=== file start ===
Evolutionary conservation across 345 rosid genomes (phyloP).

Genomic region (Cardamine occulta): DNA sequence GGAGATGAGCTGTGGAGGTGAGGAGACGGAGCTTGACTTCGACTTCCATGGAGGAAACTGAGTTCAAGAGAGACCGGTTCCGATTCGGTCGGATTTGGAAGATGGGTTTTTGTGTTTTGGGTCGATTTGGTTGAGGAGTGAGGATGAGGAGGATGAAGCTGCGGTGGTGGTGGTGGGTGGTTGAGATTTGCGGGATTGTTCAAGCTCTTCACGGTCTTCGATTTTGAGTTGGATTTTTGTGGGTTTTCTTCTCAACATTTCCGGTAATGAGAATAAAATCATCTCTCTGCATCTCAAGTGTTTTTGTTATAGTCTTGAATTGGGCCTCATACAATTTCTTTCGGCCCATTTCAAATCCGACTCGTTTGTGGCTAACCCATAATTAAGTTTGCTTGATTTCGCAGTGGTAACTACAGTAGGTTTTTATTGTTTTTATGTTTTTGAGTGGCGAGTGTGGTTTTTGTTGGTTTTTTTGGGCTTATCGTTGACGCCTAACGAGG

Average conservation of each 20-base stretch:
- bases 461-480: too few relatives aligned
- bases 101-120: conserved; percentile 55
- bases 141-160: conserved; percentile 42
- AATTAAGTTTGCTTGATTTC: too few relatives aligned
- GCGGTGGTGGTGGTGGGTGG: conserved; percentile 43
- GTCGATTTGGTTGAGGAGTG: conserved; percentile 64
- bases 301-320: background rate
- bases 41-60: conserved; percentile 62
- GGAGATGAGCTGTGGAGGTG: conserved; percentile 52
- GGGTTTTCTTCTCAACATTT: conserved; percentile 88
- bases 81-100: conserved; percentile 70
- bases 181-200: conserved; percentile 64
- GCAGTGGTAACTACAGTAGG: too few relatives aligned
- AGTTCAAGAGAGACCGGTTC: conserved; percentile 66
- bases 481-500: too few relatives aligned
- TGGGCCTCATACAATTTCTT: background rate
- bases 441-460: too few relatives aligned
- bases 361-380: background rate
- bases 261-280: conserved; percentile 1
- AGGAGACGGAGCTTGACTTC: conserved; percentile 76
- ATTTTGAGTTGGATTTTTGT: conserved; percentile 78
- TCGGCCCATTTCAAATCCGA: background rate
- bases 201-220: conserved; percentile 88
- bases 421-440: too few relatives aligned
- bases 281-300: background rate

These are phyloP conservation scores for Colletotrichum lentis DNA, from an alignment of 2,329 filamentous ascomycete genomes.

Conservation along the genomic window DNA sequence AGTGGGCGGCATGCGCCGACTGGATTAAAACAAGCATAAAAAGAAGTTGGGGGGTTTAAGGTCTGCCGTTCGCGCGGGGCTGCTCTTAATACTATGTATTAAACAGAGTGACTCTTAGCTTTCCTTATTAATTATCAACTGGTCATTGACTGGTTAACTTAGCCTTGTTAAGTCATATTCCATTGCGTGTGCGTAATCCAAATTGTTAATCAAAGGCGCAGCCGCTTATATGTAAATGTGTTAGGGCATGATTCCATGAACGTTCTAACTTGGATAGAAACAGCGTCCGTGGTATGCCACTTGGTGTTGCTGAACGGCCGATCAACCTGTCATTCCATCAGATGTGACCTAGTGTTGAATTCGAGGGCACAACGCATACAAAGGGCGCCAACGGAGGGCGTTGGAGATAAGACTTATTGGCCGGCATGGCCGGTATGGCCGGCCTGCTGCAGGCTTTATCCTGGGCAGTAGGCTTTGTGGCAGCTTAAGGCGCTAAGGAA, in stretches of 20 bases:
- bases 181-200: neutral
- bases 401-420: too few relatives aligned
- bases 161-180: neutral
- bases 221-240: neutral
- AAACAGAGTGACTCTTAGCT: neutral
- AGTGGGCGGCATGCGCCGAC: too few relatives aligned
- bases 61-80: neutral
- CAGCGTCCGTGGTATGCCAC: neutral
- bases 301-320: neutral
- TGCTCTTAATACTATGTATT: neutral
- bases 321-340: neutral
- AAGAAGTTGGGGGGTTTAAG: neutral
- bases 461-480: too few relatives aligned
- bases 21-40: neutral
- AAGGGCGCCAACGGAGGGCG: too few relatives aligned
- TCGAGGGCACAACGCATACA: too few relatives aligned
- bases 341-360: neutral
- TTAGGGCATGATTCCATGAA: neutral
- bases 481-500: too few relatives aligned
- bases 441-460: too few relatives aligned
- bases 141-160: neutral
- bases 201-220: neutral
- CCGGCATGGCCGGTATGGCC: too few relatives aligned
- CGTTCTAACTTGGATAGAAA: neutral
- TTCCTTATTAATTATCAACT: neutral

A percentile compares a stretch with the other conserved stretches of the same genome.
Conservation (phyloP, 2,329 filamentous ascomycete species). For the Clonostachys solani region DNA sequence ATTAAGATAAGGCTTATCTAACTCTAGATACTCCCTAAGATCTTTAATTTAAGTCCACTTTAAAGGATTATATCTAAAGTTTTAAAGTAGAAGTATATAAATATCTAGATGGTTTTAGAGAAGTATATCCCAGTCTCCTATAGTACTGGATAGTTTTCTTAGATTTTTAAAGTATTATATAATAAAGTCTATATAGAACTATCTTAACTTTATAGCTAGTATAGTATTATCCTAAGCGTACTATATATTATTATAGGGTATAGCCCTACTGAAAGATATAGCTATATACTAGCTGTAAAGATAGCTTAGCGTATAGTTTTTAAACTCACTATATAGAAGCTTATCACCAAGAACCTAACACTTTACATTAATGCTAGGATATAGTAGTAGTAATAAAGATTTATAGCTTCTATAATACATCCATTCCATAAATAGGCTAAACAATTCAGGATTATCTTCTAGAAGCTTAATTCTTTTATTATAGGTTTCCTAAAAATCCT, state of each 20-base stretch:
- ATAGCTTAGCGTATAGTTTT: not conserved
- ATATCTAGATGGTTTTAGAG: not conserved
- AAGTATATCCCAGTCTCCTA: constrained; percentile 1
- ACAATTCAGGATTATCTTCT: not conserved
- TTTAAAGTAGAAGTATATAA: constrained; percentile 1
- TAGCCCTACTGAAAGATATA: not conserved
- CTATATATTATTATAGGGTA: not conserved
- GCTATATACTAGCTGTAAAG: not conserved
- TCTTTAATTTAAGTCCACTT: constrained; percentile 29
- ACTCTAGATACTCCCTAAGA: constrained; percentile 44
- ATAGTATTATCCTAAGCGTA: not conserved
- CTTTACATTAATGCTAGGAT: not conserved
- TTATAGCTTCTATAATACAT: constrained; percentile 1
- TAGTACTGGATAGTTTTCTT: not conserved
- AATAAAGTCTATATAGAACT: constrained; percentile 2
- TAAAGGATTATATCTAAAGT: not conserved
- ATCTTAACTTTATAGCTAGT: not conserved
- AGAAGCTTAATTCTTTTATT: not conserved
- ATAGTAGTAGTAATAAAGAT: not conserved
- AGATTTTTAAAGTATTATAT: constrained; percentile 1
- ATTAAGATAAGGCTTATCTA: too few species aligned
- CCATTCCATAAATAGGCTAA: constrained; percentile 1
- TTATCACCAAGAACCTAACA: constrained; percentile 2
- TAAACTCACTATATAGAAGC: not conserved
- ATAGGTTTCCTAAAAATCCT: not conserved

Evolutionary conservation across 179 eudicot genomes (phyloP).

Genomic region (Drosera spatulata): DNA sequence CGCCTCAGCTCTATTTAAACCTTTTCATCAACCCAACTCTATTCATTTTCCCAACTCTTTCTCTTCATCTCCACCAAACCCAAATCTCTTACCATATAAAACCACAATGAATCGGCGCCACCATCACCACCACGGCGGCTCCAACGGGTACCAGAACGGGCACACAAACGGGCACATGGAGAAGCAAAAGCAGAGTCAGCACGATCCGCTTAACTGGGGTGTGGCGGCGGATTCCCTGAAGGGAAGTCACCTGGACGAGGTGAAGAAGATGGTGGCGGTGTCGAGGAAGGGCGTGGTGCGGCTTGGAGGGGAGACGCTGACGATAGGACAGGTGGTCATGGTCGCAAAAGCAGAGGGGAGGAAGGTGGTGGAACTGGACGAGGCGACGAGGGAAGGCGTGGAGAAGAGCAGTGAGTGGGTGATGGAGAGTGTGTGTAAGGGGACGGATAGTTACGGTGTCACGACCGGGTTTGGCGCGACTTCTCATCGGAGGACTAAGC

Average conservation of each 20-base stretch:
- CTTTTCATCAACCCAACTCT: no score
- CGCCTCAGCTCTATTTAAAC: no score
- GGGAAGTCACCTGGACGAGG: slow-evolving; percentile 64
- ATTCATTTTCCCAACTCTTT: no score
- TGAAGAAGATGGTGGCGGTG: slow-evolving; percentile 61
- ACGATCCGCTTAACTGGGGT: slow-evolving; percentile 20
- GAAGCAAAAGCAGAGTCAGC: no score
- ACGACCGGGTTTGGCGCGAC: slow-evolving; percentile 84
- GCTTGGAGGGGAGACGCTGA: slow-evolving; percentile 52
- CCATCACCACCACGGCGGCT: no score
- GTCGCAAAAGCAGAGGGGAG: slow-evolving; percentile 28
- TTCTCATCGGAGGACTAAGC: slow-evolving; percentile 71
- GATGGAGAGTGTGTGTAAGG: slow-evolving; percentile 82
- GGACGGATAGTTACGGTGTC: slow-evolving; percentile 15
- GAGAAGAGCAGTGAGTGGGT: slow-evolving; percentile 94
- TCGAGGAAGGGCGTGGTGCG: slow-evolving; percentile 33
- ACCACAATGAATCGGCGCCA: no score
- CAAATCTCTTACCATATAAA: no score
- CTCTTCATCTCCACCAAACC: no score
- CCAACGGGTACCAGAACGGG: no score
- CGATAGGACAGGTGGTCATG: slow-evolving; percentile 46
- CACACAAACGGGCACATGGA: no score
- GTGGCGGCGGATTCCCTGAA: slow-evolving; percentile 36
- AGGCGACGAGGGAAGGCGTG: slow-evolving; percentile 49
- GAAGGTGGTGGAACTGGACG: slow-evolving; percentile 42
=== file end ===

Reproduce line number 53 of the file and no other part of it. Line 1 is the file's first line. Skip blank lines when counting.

- CCGGCATGGCCGGTATGGCC: too few relatives aligned